Mystery of Australian pair’s cruise liner fall

The Carnival Spirit at Sydney's Circular Quay. Picture: AFP/Getty
The Carnival Spirit at Sydney's Circular Quay. Picture: AFP/Getty
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Police investigating the deaths of a couple who plunged from a cruise ship off the Australian coast are working on the theory that the man tried to save his girlfriend but both ended up falling overboard.

Video footage from aboard the Carnival Spirit cruise liner appears to show a young woman jumping from the deck before her panic-stricken boyfriend follows her over the railing about 20 seconds later, it has been revealed.

A description of the security footage was given by police yesterday as they called off their search for paramedic Paul Rossington, 30, and his estate agent girlfriend Kristen Schroder, 27, from Tamworth, New South Wales.

They are presumed dead.

Detectives who spent the day enhancing and analysing surveillance footage from the ship said Ms Schroder appeared to jump from the mid-deck, followed a seconds later by Mr Rossington.

Police said there were no suspicious circumstances surrounding the couple’s fall and they were investigating the possibility Ms Schroder jumped and her boyfriend tried to rescue her. Police were questioning family, friends and passengers in a bid to find out what happened. “The footage alone won’t tell the whole story,” New South Wales Police superintendent Mark Hutchings said.

The ship, heading to Sydney, was approximately 75 miles off the coastal town of Forster in New South Wales, when the pair went overboard shortly before 9pm on Wednesday night. They were reported as missing on Thursday after the ship docked the next morning at Sydney’s Circular Quay after a 10-day journey.

Relatives declined to answer questions about whether Ms Schroder, who recently split from her husband but continued to use his name, might have jumped.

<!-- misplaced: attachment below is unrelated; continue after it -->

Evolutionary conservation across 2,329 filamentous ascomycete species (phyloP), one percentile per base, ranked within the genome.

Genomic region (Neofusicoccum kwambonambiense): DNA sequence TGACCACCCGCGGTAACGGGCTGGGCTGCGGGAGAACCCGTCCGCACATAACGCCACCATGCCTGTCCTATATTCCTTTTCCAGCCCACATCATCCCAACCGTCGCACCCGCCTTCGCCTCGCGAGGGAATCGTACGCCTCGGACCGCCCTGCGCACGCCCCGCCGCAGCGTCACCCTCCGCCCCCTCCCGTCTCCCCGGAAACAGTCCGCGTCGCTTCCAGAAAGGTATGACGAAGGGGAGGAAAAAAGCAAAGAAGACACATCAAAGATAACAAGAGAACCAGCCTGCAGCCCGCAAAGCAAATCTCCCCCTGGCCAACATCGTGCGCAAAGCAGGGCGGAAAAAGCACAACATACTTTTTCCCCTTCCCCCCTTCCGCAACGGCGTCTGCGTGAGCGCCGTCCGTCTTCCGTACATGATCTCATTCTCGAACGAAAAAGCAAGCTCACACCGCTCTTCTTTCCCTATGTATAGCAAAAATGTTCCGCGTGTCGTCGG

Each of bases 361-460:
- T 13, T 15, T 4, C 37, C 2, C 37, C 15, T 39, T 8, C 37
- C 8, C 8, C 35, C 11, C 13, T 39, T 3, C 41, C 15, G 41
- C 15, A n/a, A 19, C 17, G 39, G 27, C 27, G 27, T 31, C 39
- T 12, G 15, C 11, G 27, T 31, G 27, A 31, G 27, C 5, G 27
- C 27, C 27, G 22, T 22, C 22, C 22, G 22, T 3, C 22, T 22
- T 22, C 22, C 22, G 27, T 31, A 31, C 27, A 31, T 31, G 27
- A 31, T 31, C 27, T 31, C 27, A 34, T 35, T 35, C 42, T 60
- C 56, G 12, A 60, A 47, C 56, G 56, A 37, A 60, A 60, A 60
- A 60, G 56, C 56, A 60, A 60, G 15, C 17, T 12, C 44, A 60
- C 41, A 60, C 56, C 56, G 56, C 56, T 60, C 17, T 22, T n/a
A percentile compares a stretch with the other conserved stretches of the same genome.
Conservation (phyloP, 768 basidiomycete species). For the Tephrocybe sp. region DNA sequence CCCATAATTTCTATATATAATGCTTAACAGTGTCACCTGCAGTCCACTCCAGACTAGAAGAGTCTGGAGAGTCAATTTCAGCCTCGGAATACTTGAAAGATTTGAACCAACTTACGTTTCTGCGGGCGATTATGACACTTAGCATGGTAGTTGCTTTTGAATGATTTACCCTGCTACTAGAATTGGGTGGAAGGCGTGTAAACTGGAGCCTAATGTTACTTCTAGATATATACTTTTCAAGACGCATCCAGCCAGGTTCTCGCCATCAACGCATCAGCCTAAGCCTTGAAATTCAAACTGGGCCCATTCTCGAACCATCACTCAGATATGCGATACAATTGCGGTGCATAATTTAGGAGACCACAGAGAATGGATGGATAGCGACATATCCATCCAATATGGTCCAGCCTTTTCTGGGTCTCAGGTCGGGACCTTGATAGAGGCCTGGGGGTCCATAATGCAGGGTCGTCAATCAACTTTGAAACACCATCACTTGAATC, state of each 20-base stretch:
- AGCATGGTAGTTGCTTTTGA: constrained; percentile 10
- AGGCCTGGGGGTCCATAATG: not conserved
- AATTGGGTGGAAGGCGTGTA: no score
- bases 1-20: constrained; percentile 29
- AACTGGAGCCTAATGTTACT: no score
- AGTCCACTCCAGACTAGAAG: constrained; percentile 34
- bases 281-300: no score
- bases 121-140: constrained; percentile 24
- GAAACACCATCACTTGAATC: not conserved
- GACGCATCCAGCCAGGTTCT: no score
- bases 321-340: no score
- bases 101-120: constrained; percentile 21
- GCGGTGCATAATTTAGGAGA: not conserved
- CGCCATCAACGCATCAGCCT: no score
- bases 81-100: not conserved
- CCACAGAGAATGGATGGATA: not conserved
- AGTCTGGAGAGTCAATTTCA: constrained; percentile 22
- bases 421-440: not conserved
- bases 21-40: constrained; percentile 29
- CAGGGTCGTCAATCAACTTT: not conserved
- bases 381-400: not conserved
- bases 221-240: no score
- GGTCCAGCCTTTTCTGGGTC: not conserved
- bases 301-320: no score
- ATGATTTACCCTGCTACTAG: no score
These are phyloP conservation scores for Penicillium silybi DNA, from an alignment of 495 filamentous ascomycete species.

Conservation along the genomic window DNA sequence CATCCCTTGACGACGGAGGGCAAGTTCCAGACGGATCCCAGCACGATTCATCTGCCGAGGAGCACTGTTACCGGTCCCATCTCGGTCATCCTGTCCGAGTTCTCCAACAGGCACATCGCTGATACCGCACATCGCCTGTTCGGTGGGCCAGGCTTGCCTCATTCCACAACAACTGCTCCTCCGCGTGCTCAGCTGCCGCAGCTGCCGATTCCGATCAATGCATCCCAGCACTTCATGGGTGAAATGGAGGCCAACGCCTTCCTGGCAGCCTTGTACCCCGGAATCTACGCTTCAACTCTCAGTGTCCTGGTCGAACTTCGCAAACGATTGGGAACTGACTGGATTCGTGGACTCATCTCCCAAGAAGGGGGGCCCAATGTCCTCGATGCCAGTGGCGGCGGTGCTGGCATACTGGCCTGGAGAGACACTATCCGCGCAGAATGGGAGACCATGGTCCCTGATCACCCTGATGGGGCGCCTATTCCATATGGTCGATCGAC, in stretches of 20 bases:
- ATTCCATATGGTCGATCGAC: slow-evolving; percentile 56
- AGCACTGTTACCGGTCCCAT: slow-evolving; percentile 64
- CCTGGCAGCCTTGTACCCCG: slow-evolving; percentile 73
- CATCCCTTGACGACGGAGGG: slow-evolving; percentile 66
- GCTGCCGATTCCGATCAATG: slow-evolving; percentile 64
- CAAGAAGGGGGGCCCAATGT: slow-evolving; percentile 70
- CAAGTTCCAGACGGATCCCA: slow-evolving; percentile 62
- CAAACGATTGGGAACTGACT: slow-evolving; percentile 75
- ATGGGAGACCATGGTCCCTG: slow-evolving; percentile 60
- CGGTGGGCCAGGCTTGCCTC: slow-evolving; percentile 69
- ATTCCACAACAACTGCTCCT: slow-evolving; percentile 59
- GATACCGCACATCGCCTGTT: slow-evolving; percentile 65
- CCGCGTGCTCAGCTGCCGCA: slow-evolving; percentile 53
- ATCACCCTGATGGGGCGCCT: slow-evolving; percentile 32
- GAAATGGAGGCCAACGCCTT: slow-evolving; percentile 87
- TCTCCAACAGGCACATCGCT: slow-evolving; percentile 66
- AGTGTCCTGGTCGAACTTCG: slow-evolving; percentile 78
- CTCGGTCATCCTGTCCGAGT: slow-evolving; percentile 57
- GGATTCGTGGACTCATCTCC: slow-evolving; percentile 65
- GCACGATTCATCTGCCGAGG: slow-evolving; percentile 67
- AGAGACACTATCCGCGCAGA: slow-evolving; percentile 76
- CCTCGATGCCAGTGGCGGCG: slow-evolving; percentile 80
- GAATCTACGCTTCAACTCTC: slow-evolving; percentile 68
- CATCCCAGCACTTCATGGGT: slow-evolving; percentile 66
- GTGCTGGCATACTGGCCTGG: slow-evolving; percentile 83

Carnival Australia chief executive Ann Sherry defended the security on board the ship and said it was unlikely their fall into the ocean was an accident. She said the barriers on the ship were two inches higher than the international standard.

Stephen Leahy, head of Westpac Life Saver Rescue Helicopters, said that if the couple fell accidentally, they could have survived until yesterday, noting that the ocean was calm and fairly warm, and describing Mr Rossington as very fit.

“He has a very good understanding … of survival techniques and his level of fitness will help him,” Mr Leahy told broadcaster ABC.

“He’ll also be able to help his partner. The chances of two young people surviving are very, very good, and certainly from our perspective, we haven’t given up hope.”

The air and sea search covered 1,800 square miles of ocean before being called off in failing light yesterday without finding any sign of the couple, police said in a statement.

The night-time search had involved heat-seeking infrared equipment, and Mr Hutchings said no life jackets were missing which might have indicated that one of the missing passengers had attempted a rescue.

The couple were among 2,680 passengers on a South Pacific cruise.